The thought of emphasizing the need for theology to the average Joe initially touches on three of Pastor Bob’s fears.

Fear 1: the average Joe will stop listening

Pastor Bob’s initial concern is that a sudden, renewed focus on theology will cause him to lose the attention of the average Joe in his audience. Pastor Bob acknowledges that there are several ways to achieve this undesirable effect. First, when addressing culturally contentious issues like marriage and LGBTQ ideology, Bob realizes he may very well offend the average Joe. This fear has driven him to avoid these controversial subjects in the past whenever possible. However, there is more than one way to disengage the average Joe from theology. Second, as Bob reflects on his days in seminary, he has to admit, rather than filling him with awe and wonder, his theology professors tended to leave him bored or intimidated. Considering the monumental task before him, Pastor Bob wonders, “How can I stress the importance of theology without driving away the average Joe or lulling him to sleep in the process?”

Fear 2: theology may sound like politics

The next fear to materialize in Pastor Bob’s mind occurs at the intersection of theology and politics. Bob struggles with the fact that many theological issues have morphed into political platforms that presently divide a nation, such as abortion and euthanasia. Traditionally, Pastor Bob has maintained a neutral political position for the sake of church unity. He now faces the dilemma, How do I address theological issues without politicizing City Church in the process?

Fear 3: theology includes difficult subjects

Finally, Pastor Bob reluctantly acknowledges that he is apprehensive to teach theology because he will be confronted with subjects he does not fully understand. His formal theological training concluded decades ago. At this point in his ministry career, Pastor Bob admits that he is rusty on the finer points of theology. He originally entered the ministry to work with people. Like many other professionals, Pastor Bob considers himself blessed with the gift of evangelism and skilled in the area of counseling. The thought of explaining the ontological argument for God’s existence to the average Joe, or dedicating a sermon to resolving the problem of evil, or preparing a series on eschatology causes Pastor Bob anxiety. He questions, How am I going to teach theology when I struggle with the subject myself?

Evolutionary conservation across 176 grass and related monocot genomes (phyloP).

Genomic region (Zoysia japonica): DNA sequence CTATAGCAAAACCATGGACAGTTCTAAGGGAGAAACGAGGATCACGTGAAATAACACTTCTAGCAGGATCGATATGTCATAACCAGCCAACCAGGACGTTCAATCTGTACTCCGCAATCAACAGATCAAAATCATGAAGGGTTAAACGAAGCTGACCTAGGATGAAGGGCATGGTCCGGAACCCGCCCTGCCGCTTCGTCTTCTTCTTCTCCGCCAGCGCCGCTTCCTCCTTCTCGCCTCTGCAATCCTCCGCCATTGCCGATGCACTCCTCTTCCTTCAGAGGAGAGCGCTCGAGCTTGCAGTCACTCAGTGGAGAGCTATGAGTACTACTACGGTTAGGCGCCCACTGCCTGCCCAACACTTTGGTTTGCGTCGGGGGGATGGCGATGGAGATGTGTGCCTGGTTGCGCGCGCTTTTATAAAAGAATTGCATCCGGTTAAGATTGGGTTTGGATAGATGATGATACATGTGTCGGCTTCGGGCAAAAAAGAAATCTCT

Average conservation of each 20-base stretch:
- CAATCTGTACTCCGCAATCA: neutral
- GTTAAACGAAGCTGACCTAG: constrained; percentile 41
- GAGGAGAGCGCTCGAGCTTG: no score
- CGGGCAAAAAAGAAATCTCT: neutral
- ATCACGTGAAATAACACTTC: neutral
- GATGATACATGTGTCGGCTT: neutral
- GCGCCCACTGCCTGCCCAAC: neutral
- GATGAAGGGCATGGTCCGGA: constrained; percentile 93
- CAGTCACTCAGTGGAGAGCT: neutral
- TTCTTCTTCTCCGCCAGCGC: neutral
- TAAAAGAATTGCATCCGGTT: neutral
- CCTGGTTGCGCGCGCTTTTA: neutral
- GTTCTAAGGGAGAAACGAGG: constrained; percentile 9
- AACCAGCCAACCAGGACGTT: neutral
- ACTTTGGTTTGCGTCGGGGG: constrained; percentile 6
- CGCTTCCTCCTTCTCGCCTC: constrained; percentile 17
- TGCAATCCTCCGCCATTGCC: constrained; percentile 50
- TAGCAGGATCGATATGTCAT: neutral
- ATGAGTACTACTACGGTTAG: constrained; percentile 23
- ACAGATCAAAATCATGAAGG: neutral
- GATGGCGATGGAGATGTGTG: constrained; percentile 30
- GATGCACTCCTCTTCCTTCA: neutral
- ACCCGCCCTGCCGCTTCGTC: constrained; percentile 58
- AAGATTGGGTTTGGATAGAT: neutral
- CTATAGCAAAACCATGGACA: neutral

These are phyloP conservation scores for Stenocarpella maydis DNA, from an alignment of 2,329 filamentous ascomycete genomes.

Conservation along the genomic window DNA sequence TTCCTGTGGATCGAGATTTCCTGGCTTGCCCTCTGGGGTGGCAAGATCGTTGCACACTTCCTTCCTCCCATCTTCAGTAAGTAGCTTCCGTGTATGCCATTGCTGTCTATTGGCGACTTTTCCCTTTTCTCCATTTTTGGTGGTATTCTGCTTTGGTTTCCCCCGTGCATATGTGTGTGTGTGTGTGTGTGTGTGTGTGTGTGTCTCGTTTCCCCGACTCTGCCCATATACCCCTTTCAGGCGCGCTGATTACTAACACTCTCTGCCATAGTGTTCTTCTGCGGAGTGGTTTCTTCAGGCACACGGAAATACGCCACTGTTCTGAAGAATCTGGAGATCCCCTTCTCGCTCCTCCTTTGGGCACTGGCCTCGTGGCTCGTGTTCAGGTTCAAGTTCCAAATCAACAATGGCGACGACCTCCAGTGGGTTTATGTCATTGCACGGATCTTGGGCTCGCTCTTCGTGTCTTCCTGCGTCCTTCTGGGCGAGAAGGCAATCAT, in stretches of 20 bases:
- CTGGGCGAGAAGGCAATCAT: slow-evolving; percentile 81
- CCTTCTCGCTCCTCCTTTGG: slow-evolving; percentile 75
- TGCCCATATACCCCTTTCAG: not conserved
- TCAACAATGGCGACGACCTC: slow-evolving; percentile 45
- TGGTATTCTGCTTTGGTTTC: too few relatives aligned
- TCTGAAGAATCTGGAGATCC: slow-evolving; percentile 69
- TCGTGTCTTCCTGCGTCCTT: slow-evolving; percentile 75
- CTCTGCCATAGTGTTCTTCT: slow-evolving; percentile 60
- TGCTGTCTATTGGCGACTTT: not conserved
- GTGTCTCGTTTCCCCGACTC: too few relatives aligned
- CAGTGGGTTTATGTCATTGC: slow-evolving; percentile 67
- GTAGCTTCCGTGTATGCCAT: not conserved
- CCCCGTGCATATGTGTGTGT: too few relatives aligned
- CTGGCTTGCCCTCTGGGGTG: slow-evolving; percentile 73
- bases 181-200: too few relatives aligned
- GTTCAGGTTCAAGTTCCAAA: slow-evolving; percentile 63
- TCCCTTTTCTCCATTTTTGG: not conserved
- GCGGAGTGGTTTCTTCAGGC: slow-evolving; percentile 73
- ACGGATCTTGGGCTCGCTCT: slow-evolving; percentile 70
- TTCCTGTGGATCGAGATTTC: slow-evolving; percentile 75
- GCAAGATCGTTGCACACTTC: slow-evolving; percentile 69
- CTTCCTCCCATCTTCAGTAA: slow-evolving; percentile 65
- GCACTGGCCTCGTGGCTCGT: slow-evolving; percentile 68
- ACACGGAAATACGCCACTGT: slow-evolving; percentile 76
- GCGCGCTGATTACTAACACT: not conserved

Our Recommendations

For Joe to appreciate the value of theology, we will need to recommend some changes concerning the attitude and approach of both Pastor Bob and the average Joe.

Demonstrate the relevance of theology

First, Pastor Bob must be willing to demonstrate that theology is incredibly relevant to the average Joe. Theology is not an arcane discipline whose practitioners perpetually debate the number of angels that can dance on the head of a pin. It is a matter of life and death. Literally. Theology provides the lens for a Biblical worldview. Without sound theology, the average Joe in City Church will never recognize that matters like abortion and euthanasia are actually theological issues in disguise. At their core lies the Biblical understanding that all human beings are created in the image of God. If this theological perspective is missing, Joe will continue to live under the assumption that these issues are simply subjective matters of personal preference or church tradition.